At the same time, environmental group leaders are both privately and publicly worried about the fact that Byrd’s strong voice is gone from debates over coal’s future.

Joe Lovett, director of the Appalachian Center for the Economy and the Environment, told me this morning:

To his credit, Sen. Byrd evolved on many issues, and he was a person who thought about things for himself and made decisions about what he thought was best for the people of the country and our state, and he came to see things differently regarding the coal industry and its relationship to the state.

It would be unfortunate for the state and the country if Gov. Manchin has a litmus test that anyone who replaces Sen. Byrd must side with the coal industry and against the people of the state and the country.

7 Responses to “Will Gov. Manchin have a pro-coal litmus test for Sen. Robert C. Byrd’s temporary replacement?”

  1. Bob Kincaid says:

    I think Sara Payne was telling the technical truth when she said Manchin isn’t considering Byrd’s replacement “right now.” In point of fact, that scenario was taken care of long ago. It’s a machine that’s oiled and ready to start at the flip of a switch.

    Will there be a “pro-coal litmus test?” I think not, but only because Joe Manchin would never consider anyone who isn’t pro-coal. If that constututes a “litmus test” in its own right, then of course.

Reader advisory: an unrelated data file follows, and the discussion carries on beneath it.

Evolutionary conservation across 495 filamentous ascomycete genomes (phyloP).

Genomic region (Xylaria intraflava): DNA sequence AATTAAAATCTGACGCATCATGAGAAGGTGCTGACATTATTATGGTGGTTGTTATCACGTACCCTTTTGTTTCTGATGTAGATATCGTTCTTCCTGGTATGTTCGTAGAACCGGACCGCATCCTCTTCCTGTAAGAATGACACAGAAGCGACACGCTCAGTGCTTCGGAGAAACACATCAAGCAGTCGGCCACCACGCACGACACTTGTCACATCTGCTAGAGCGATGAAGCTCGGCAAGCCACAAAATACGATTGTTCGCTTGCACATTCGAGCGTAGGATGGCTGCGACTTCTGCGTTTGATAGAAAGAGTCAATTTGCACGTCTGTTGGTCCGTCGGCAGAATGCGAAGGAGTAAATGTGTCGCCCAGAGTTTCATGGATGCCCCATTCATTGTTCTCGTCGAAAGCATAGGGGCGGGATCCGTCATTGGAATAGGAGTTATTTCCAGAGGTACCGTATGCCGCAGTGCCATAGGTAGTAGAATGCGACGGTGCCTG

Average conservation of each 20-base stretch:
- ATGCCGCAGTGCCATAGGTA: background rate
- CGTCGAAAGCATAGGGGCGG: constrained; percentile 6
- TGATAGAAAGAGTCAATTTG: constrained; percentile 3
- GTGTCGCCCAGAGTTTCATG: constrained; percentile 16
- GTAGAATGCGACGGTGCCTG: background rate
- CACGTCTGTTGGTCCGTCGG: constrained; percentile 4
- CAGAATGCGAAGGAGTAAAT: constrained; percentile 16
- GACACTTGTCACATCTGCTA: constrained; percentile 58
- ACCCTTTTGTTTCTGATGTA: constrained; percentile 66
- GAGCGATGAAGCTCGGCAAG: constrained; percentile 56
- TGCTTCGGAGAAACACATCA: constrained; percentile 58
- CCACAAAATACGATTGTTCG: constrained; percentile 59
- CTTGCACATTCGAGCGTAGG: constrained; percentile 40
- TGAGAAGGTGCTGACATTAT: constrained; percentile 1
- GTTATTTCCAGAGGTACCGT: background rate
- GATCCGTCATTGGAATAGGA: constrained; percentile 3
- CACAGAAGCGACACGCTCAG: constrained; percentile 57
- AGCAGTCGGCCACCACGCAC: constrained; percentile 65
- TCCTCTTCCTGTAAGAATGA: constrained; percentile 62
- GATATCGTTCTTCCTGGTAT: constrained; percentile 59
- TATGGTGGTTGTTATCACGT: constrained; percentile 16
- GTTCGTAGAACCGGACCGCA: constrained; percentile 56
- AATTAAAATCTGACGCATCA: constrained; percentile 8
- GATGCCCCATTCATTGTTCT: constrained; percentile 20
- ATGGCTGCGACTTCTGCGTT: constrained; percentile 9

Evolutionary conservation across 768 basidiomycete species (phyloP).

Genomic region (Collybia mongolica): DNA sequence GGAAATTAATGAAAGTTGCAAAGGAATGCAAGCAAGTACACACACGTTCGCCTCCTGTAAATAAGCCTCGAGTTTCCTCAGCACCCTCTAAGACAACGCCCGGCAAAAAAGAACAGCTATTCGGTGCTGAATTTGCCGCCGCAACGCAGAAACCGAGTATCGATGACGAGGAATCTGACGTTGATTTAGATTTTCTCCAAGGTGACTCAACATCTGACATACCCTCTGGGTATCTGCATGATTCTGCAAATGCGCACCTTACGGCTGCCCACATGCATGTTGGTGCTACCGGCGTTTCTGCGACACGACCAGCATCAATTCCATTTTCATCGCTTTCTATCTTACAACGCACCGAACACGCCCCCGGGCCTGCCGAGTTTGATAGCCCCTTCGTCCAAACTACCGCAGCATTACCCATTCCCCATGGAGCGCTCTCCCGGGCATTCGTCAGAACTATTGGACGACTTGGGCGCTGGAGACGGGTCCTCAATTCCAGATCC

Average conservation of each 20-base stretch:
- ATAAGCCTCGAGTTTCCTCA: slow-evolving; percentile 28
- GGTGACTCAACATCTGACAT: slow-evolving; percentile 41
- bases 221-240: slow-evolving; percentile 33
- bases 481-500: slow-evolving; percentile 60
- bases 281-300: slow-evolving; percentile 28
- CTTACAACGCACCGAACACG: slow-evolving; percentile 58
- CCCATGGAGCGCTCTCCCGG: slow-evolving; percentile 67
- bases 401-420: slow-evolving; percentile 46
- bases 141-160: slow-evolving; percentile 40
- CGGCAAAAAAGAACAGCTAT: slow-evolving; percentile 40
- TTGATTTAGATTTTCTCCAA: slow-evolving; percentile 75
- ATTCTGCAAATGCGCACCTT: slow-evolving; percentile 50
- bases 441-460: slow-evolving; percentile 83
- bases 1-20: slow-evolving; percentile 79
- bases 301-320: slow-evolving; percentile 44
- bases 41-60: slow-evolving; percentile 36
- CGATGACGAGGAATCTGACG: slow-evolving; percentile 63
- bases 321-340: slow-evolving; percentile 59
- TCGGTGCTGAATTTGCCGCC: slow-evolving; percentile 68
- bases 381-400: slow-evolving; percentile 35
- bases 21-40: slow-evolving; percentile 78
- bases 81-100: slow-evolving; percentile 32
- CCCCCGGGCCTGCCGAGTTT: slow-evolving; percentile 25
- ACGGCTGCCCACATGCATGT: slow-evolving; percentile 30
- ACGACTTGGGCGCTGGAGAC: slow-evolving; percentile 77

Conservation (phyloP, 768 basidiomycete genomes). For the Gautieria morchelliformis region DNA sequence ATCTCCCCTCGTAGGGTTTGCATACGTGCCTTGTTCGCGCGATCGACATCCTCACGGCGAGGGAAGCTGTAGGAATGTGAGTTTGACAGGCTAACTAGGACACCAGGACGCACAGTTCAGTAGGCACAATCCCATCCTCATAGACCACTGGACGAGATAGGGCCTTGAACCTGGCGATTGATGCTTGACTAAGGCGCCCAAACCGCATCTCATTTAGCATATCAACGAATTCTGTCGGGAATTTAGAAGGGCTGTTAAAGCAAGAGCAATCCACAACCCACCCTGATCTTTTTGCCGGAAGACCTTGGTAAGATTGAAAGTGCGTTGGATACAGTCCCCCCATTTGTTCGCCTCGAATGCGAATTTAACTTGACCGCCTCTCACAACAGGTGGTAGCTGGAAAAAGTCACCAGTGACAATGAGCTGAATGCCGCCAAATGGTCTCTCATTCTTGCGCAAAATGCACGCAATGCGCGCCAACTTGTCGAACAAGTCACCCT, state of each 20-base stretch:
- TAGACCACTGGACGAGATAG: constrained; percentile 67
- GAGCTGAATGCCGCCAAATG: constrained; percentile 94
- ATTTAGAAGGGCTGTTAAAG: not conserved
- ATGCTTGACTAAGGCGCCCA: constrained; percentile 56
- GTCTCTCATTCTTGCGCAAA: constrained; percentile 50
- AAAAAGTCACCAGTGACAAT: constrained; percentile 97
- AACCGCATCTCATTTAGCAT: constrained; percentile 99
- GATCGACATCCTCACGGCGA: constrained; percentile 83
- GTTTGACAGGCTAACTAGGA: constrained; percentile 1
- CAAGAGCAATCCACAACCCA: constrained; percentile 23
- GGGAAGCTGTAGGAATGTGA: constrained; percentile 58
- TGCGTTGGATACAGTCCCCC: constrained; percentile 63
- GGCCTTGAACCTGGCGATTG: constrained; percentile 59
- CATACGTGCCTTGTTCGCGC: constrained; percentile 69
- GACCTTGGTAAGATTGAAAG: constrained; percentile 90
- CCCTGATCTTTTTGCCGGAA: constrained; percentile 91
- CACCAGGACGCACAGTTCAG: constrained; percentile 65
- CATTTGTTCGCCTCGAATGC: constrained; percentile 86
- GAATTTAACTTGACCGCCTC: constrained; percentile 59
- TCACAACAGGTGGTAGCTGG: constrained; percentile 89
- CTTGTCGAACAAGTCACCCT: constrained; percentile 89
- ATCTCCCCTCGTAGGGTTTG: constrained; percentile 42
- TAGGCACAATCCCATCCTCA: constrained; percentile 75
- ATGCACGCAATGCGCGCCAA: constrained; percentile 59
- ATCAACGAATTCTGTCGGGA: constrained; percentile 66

Look for Earl Ray or someone similar who’s interested in running for Governor in ’12 to receive the nod. That frees Joe to run in ’12. Such is the nature of cold, calculated politics in this state.

    Whomever the temp is, and whomever the ’12 candidate, you may rest assured the person will be pro-coal all the way to his (or her toenails).

    Another interesting question is: in which is Rep. Capito more interested in ’12, the Senate or the Governor’s mansion?

  2. Let’s hope not. As you’ve pointed out elsewhere, Byrd did NOT give coal a free ride at the end of his life. See: http://bethwellington.blogspot.com/2010/06/senator-byrd-did-not-give-coal-free.html

  3. Judy Bonds says:

    The state of West Virginia and the entire country has lost a great leader that had the courage to tell the truth to the citizens at this great crossroads that we are standing in the middle of today.